Whistleblowers at one of England's worst performing hospital trusts have said a climate of fear among staff is putting patients at risk.
Former and current clinicians at University Hospitals Birmingham (UHB) NHS Trust allege they were punished by management for raising safety concerns, a BBC Newsnight investigation found.
One insider said the trust was "a bit like the mafia".
The trust said it took "patient safety very seriously". It said it had a "high reporting culture of incidents" to ensure accountability and learning.
Staff concerns included a dangerous shortage of nurses and a lack of communication leading to some haematology patients dying without receiving treatment.
The deaths of 20 patients in the haematology department of the Queen Elizabeth Hospital, which is run by the trust, led to a review in 2017 by consultant Emmanouil Nikolousis.
Mr Nikolousis, who left the trust in 2020, told the BBC he was shocked by the failings he found and believes patients' lives could have been saved.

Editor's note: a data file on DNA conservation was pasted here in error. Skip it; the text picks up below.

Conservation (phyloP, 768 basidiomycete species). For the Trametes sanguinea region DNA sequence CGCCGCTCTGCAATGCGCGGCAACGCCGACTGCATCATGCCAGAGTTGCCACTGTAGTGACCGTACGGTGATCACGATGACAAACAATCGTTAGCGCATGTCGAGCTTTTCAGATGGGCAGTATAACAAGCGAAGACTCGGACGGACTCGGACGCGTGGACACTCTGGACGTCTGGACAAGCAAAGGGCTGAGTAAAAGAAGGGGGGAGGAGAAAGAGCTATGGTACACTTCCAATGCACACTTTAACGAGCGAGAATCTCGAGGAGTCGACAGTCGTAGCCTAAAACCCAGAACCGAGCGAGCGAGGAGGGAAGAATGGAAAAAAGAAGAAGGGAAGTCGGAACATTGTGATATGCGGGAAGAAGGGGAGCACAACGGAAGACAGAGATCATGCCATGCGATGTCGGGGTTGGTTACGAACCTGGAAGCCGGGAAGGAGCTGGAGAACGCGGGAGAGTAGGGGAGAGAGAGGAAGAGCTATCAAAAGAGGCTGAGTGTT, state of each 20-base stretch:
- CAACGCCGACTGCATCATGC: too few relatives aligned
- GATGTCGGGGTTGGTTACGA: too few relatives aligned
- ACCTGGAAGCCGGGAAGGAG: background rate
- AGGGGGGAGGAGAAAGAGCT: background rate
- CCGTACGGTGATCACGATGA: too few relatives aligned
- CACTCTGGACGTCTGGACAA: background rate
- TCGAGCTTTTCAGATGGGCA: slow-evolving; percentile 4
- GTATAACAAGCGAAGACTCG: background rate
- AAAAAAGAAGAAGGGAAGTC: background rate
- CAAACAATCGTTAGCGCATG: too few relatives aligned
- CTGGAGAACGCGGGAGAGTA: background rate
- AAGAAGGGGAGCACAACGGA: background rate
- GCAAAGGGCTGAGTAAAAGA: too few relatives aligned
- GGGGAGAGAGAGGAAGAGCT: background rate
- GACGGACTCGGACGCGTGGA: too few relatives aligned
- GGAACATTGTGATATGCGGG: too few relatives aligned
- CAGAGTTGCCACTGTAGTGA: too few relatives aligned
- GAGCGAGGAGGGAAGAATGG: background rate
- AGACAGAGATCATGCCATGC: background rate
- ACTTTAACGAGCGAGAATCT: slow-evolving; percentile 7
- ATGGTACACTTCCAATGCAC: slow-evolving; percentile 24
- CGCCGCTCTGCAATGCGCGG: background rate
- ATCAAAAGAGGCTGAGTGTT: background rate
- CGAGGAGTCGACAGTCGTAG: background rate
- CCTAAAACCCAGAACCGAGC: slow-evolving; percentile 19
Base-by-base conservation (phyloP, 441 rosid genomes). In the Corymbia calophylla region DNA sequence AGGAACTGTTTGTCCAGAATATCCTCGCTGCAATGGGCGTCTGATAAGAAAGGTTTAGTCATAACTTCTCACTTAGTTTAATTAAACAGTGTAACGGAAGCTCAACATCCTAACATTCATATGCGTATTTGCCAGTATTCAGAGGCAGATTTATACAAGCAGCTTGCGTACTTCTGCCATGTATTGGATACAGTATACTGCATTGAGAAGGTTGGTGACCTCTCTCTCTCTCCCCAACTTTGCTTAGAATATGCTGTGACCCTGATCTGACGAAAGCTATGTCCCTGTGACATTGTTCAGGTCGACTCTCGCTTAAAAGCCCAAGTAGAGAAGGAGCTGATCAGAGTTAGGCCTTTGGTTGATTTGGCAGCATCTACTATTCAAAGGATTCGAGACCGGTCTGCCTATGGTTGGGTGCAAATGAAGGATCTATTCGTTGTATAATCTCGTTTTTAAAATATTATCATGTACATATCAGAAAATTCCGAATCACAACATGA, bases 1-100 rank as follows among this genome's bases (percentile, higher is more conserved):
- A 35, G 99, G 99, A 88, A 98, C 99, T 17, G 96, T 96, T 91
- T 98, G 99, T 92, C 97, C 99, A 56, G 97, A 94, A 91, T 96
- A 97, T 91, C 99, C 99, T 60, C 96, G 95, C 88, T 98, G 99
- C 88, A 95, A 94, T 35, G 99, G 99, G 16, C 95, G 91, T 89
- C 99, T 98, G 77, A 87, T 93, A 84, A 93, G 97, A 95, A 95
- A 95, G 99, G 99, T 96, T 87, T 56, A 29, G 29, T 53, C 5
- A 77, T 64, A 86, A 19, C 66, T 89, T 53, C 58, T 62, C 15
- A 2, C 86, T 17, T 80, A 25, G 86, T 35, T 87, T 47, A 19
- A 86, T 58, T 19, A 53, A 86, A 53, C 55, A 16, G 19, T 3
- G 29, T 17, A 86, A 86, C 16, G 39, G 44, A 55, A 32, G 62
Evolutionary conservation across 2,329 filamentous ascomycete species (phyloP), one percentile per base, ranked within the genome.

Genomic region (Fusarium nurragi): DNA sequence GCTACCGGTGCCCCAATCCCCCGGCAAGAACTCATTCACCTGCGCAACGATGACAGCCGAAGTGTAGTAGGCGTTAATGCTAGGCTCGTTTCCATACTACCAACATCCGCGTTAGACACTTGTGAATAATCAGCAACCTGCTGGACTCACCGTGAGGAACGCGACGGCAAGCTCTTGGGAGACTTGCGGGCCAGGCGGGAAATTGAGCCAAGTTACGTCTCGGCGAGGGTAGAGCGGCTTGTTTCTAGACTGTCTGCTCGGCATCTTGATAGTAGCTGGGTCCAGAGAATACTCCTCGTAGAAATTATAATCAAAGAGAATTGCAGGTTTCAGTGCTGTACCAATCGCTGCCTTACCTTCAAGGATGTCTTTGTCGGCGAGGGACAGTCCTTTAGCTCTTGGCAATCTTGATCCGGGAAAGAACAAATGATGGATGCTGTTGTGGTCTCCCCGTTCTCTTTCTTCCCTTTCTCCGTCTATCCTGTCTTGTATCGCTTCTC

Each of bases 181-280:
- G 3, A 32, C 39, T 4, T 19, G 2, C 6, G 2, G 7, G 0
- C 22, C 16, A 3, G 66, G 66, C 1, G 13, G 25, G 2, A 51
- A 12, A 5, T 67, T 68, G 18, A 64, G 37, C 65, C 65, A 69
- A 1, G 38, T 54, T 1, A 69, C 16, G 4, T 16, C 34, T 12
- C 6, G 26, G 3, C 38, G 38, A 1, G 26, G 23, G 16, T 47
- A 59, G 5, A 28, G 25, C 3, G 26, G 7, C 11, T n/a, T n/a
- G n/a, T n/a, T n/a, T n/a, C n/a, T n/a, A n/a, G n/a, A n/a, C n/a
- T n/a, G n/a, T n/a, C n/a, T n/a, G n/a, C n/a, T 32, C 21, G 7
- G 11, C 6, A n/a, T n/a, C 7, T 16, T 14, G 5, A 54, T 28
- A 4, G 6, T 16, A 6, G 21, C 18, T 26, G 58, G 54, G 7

A report by Mr Nikolousis criticised a lack of "ownership" of patients and a lack of communication among senior clinicians. In some cases this led to patients dying without having received treatment, he said.
"Certainly there should have been different actions done," he said. "They could be saved. Certainly, when you don't have an action done, then you don't really know the outcome."
Mr Nikolousis said he felt he had no option but to quit after his findings were ignored and his position was made "untenable". He left the NHS after 18 years.
"They were trying, as they did with other colleagues, to completely sort of ruin your career," he said.
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Source: BBC News, 1 December 2022